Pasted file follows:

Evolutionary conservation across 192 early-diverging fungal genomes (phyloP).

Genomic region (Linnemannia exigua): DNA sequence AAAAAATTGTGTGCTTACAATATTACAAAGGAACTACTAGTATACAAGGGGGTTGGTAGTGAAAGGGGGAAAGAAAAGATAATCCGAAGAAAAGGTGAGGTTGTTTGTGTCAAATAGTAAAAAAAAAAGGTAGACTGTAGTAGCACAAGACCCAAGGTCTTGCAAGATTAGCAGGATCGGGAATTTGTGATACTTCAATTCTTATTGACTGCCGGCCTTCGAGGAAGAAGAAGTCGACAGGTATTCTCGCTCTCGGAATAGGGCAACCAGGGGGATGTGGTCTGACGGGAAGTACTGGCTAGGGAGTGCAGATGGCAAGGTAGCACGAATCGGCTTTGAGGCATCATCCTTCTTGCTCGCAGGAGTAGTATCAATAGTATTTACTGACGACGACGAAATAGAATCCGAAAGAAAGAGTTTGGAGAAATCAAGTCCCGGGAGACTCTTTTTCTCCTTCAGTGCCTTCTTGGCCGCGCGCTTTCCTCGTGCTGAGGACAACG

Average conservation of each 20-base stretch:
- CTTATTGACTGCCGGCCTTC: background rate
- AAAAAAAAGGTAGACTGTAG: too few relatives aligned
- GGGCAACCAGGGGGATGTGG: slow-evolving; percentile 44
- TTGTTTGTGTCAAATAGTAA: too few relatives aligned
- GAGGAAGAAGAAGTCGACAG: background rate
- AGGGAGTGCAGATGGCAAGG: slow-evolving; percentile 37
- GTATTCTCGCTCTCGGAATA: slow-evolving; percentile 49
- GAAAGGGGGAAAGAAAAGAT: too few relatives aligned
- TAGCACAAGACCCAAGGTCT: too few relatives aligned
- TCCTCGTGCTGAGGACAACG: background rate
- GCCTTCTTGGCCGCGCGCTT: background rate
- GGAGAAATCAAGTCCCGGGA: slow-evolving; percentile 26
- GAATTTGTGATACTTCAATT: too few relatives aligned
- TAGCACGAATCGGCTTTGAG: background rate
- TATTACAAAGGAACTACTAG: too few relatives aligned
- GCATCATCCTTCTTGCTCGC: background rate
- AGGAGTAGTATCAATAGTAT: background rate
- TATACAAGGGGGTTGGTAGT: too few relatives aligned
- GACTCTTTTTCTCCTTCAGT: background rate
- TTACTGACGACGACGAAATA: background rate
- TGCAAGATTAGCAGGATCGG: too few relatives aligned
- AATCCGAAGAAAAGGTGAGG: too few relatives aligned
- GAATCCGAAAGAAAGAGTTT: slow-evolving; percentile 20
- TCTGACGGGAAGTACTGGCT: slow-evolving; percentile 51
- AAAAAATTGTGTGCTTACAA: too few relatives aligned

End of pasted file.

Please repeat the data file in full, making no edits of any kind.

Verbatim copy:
Evolutionary conservation across 192 early-diverging fungal genomes (phyloP).

Genomic region (Linnemannia exigua): DNA sequence AAAAAATTGTGTGCTTACAATATTACAAAGGAACTACTAGTATACAAGGGGGTTGGTAGTGAAAGGGGGAAAGAAAAGATAATCCGAAGAAAAGGTGAGGTTGTTTGTGTCAAATAGTAAAAAAAAAAGGTAGACTGTAGTAGCACAAGACCCAAGGTCTTGCAAGATTAGCAGGATCGGGAATTTGTGATACTTCAATTCTTATTGACTGCCGGCCTTCGAGGAAGAAGAAGTCGACAGGTATTCTCGCTCTCGGAATAGGGCAACCAGGGGGATGTGGTCTGACGGGAAGTACTGGCTAGGGAGTGCAGATGGCAAGGTAGCACGAATCGGCTTTGAGGCATCATCCTTCTTGCTCGCAGGAGTAGTATCAATAGTATTTACTGACGACGACGAAATAGAATCCGAAAGAAAGAGTTTGGAGAAATCAAGTCCCGGGAGACTCTTTTTCTCCTTCAGTGCCTTCTTGGCCGCGCGCTTTCCTCGTGCTGAGGACAACG

Average conservation of each 20-base stretch:
- CTTATTGACTGCCGGCCTTC: background rate
- AAAAAAAAGGTAGACTGTAG: too few relatives aligned
- GGGCAACCAGGGGGATGTGG: slow-evolving; percentile 44
- TTGTTTGTGTCAAATAGTAA: too few relatives aligned
- GAGGAAGAAGAAGTCGACAG: background rate
- AGGGAGTGCAGATGGCAAGG: slow-evolving; percentile 37
- GTATTCTCGCTCTCGGAATA: slow-evolving; percentile 49
- GAAAGGGGGAAAGAAAAGAT: too few relatives aligned
- TAGCACAAGACCCAAGGTCT: too few relatives aligned
- TCCTCGTGCTGAGGACAACG: background rate
- GCCTTCTTGGCCGCGCGCTT: background rate
- GGAGAAATCAAGTCCCGGGA: slow-evolving; percentile 26
- GAATTTGTGATACTTCAATT: too few relatives aligned
- TAGCACGAATCGGCTTTGAG: background rate
- TATTACAAAGGAACTACTAG: too few relatives aligned
- GCATCATCCTTCTTGCTCGC: background rate
- AGGAGTAGTATCAATAGTAT: background rate
- TATACAAGGGGGTTGGTAGT: too few relatives aligned
- GACTCTTTTTCTCCTTCAGT: background rate
- TTACTGACGACGACGAAATA: background rate
- TGCAAGATTAGCAGGATCGG: too few relatives aligned
- AATCCGAAGAAAAGGTGAGG: too few relatives aligned
- GAATCCGAAAGAAAGAGTTT: slow-evolving; percentile 20
- TCTGACGGGAAGTACTGGCT: slow-evolving; percentile 51
- AAAAAATTGTGTGCTTACAA: too few relatives aligned